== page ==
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Mountain Bike Buying Guide
We’re drawn to the trail for all sorts of reasons, whether it’s to chase that rush of speed, to push our limits or to simply escape the daily grind. No matter your motivation, you’ll find a bike here that puts a grin on your face, from ultra-light XC machines and do-it-all trail bikes to gravity-racing speed sleds.
How to Choose a Mountain Bike
Bike style: Different riding styles require different bike styles, so your first consideration is where and how you plan to ride(forest roads, easy going off-road, racing, aggressive trail riding)
Key features/ Components:
- Wheel Size
- Frame Materials
- Thru axle vs Quick Release
Last, but not least, be sure your bike fits you well. The more you plan on sitting and pedaling, the more important a good bike fit is. This is best done in person at a bike shop.
Types of Mountain Bikes
So what’s the deal with all these mountain bike styles these days? While there are plenty of different terms manufacturers use to describe their bikes, there are 4 basic types: Cross Country (XC), Trail, All Mountain (Enduro), and Downhill (DH).
Cross-Country (XC) Mountain Bikes
Cross country mountain bikes are built for riders who want pedaling performance as their top priority. These are machines bred for endurance and efficiency. The geometry of cross-country bikes is the most similar to road bikes. The focus on efficiency and lightweight doesn’t come without tradeoffs, however, cross country bikes trade out downhill performance for efficiency and weight. Cross country mountain bikes are great for riders that are going to put in long miles pedaling, those who prioritize climbing over descending and easy going riders who just want to explore.
- Modern XC bikes are trending towards the largest mountain bike wheel size, 29”. This is the same rim diameter as the 700c road bike size.
- Ultra-lightweight builds (less than 24 lbs. in some cases) with 4.7"/120mm or less of travel make for the lightest mountain bikes you’ll see anywhere.
- Hardtails (front suspension only) can be preferential in this category in some cases.
- Longer chainstays & wheelbases, steep head angles (69° or steeper) as well as longer stems put riders in efficient climbing positions.
- Tires on these bikes are likely to favor reduced weight, increased efficiency and lower rolling resistance rather than traction, control or durability.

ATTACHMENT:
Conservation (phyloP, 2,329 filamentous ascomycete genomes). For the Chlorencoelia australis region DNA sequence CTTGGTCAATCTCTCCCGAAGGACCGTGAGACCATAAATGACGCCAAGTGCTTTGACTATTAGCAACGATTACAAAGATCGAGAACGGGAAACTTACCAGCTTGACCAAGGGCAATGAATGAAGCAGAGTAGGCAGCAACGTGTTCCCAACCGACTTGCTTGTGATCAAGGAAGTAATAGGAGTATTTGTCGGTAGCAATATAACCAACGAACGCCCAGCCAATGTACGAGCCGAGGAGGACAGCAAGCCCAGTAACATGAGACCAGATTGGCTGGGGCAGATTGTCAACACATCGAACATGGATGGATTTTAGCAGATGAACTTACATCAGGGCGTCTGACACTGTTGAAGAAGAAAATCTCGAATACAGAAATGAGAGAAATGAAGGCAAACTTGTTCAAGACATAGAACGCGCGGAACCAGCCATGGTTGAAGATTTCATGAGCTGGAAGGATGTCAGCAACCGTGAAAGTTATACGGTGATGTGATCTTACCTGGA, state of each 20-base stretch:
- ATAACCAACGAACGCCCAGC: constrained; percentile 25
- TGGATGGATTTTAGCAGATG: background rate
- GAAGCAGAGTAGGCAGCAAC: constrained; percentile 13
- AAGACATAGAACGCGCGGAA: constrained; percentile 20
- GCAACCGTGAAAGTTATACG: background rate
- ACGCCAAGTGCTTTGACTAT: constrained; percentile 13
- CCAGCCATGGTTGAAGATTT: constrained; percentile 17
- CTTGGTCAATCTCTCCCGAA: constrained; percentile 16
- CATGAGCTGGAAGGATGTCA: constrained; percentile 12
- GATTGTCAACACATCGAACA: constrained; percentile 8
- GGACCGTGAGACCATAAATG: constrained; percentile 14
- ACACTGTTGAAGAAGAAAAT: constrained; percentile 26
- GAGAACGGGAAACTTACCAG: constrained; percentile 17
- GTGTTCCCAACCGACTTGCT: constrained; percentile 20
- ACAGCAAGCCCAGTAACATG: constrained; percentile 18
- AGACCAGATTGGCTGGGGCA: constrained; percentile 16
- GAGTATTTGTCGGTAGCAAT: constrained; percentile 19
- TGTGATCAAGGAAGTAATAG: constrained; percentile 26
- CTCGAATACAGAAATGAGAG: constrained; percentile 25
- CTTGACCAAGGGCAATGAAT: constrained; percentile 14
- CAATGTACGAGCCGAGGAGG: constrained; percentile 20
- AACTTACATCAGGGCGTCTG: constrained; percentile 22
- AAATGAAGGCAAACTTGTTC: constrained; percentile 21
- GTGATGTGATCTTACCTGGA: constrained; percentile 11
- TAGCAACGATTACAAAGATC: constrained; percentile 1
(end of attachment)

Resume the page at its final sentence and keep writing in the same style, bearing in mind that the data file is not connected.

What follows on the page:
Specialized Epic Hardtail Pro
Trail Mountain Bikes
This category is what most people relate to when they think “mountain bike.” Trail bikes are the Swiss army knives of mountain biking and are both great climbers and capable descenders. Trail bikes add more suspension, more gravity oriented components (like chunkier tires for better traction and bigger brake rotors) and more relaxed geometry than their XC brethren to make them more capable on all kinds of terrain. Do you see yourself on all-day backcountry epic rides as well as banging around town and your local trails? Do you measure your rides in grins and smiles rather than seconds? If you’re into mountain biking uphill just as much as downhill, are looking for the occasional drop or jump, or a beginner rider looking to expand and improve, a trail bike is probably what you’re looking for.
- Trail bikes come with 27.5” or 29” wheels. Suspension can be anywhere from 4.7"/120mm to 6"/150mm of travel (front and back).
- Trail bike geometries are typified by "neutral" head angles (66° or 68°) but vary widely to suit different riding styles.
- Tires on trail bikes will strike a balance between durability, traction and rolling efficiency.
Specialized Stumpjumper Expert
All Mountain or Enduro Mountain Bikes
You could call this category the burly cousin of the trail bike. All-mountain bikes are the centerpiece of the race format called “Enduro,” where climbing is necessary, but only the downhill sections are timed and scored on. An all-mountain or enduro mountain bike is the perfect rig if you’re willing to earn your ride by pedaling up, but are really in it for the downhill with technical terrain and airtime in mind. That being said, if you want to skip the pedaling and do a couple of laps at a bike park or even some shuttle accessed terrain, an all-mountain bike can handle that too.
- Enduro mountain bikes come with 27.5” or 29” wheels, or even mixed “mullet” sizes with 29” in the front and 27.5” in the rear.
- All-mountain bikes have slightly more suspension travel than trail bikes, ranging from 5.5"/140mm to 6.7"/180mm.
- Geometry strongly favors descending to climbing. Head angles in the 65°- 67° range can require some finesse when it comes to steep climbs.
- Long wheelbase and reach, low bottom bracket and slack head angle are key terms when talking about modern all mountain/enduro geometry.
- Tires on all mountain bikes are likely to favor aggressive knobs for cornering and traction since the important part of the ride is gravity assisted.
Santa Cruz Hightower XX1 RSV
Downhill & Freeride Mountain Bikes